It's no secret that I have my doubts about Stephen Breyer's (that's Supreme Court Justice Stephen Breyer) approach to constitutional interpretation. (Feel free to search the archives.) The very short version is that he thinks the Constitution's intent (ignore here the question of whether a document can have an intention) is more important than its content.
I have my doubts, too, about the approaches of Antonin Scalia and Clarence Thomas. Scalia, in the guise of "originalism" fetishizes what he imagines to be the understanding of some group of late 18th Century landowners about the content of the Constitution. Thomas, favoring "textualism," handcuffs himself to his understanding of the lexical peculiarities of those same landowners.
None of that is really accurate. I don't have "doubts" about their approaches to constitutional interpretation. I think they're all flawed.
Scalia and Thomas presume too much (way too much) about their own historical and linguistic analyses. (And, of course, Scalia is willing to abandon his if he finds the result too odious or too fully at odds with precedent that doesn't offend him too badly. [Is that enough uses of too in one sentence?]) And their insistence that a framework of government devised to satisfy the needs of white, male, agrarian, landowners of the late 18th Century must be slavishly (I chose that word with some care) adhered to in our very different society because there's no other principled way to apply the thing is unreasonably restrictive and dangerously ossifying.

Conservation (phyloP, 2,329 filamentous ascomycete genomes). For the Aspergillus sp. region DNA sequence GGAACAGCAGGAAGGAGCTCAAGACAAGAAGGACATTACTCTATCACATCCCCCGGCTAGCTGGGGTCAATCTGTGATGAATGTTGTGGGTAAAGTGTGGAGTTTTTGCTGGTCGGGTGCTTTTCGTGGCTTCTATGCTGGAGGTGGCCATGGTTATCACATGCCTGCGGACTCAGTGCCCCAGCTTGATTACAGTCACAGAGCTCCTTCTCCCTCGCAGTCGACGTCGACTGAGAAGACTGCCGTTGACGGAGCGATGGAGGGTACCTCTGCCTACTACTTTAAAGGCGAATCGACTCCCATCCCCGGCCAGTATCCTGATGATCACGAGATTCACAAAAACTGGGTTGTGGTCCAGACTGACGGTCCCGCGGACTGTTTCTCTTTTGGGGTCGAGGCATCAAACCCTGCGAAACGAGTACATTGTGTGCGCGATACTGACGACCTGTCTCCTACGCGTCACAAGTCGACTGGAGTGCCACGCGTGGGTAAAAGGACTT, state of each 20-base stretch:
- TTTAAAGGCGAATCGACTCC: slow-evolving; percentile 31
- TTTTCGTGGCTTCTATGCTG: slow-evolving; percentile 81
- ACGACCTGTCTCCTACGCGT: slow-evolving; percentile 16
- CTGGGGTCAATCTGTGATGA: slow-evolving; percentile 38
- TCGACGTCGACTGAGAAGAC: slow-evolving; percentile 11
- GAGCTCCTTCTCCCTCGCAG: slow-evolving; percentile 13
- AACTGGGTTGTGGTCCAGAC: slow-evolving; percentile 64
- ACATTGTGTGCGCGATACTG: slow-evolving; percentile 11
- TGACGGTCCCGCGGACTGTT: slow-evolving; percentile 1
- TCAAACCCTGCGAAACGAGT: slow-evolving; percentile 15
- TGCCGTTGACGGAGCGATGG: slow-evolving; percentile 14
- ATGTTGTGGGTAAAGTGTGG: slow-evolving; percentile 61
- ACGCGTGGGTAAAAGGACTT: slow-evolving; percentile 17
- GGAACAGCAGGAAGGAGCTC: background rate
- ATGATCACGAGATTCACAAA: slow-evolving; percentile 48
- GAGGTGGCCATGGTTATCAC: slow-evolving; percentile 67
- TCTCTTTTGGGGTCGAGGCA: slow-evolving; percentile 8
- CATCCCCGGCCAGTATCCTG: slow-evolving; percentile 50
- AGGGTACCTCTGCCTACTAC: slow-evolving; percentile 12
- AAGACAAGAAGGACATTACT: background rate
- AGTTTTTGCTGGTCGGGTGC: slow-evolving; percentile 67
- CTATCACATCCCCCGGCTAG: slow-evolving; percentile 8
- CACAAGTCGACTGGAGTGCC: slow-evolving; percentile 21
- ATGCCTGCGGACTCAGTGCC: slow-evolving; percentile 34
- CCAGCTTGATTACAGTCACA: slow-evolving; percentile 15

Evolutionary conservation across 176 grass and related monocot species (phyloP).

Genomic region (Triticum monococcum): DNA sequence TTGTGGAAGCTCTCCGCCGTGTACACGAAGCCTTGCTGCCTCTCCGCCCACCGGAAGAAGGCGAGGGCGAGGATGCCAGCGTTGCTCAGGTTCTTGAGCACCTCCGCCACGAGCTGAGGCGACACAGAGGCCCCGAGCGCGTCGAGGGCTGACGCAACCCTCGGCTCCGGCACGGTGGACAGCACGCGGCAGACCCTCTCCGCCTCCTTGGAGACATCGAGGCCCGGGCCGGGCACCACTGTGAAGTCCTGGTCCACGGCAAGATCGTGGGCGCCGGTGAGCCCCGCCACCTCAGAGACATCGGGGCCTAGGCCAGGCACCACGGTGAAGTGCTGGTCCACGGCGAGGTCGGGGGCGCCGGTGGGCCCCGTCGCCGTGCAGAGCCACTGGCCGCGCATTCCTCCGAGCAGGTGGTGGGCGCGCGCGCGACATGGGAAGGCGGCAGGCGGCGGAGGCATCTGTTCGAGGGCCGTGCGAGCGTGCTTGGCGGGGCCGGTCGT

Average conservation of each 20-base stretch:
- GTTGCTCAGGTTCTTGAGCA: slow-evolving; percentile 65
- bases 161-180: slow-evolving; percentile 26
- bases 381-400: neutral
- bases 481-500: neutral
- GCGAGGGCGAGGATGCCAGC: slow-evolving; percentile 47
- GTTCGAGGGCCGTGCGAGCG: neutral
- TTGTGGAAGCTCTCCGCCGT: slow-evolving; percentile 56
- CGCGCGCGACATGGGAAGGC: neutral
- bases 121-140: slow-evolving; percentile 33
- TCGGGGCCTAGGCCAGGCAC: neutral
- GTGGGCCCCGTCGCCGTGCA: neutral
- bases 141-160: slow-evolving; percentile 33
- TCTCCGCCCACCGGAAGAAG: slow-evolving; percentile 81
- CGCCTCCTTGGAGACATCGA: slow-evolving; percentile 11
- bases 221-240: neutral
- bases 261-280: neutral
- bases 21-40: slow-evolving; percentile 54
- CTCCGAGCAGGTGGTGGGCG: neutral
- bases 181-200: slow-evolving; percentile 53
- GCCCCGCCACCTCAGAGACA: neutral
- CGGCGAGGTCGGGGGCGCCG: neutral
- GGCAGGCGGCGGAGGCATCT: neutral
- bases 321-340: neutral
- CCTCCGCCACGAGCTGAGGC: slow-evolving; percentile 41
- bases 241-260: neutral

Breyer's model has the virtue of allowing the realities of our world to influence understanding. He claims not to rejected history, original understandings, lexical and textual analysis, and the like. Those are among the tools he says it's proper to bring to bear on understanding the Constitution. But one must also look to practical effects. What makes for a happy resolution of the issue? How best to make government efficient? What advances the cause of representative democracy? Those too are things he brings to bear, and in the crunch, he finds them, as I said, more important than the Constitution itself to determining what the Constitution means. The thing isn't that they don't matter. It's that while those things can aid in interpreting the Constitution, they can't trump it.
Oh, sure, I'm more often in agreement with the resolution Breyer reaches to constitutional questions than I am with the resolutions reached by Scalia or Thomas. But not always. And certainly I'm not always pleased with how he gets where he gets.
All of which is by way of introduction to an instance of Breyer running off the rails. He was speaking to the World Affairs Council of Philadelphia and, at least according to Laura Goldman in the on-line version of the Business Insider, there was this.
The easygoing, affable Breyer only became defensive when the subject of the death penalty was raised. "You have to understand that each death penalty case usually comes before the court three times. The average defendant is on death row for 15 years," said Breyer.
He continued, "The recanting of witnesses is often raised. That is not enough. It is necessary to have proof that someone else has had to pull the trigger. There would have to be something really wrong for the Supreme Court to hear anything significantly new that was not heard before by the lower courts. We are presented with roughly the same arguments, just at the last minute."
Breyer explained that the court can not rule on the death penalty itself or address the racial disparity of its imposition since "it is mostly imposed by state law, rarely federal law. Only the legislature can abolish the death penalty," said Breyer.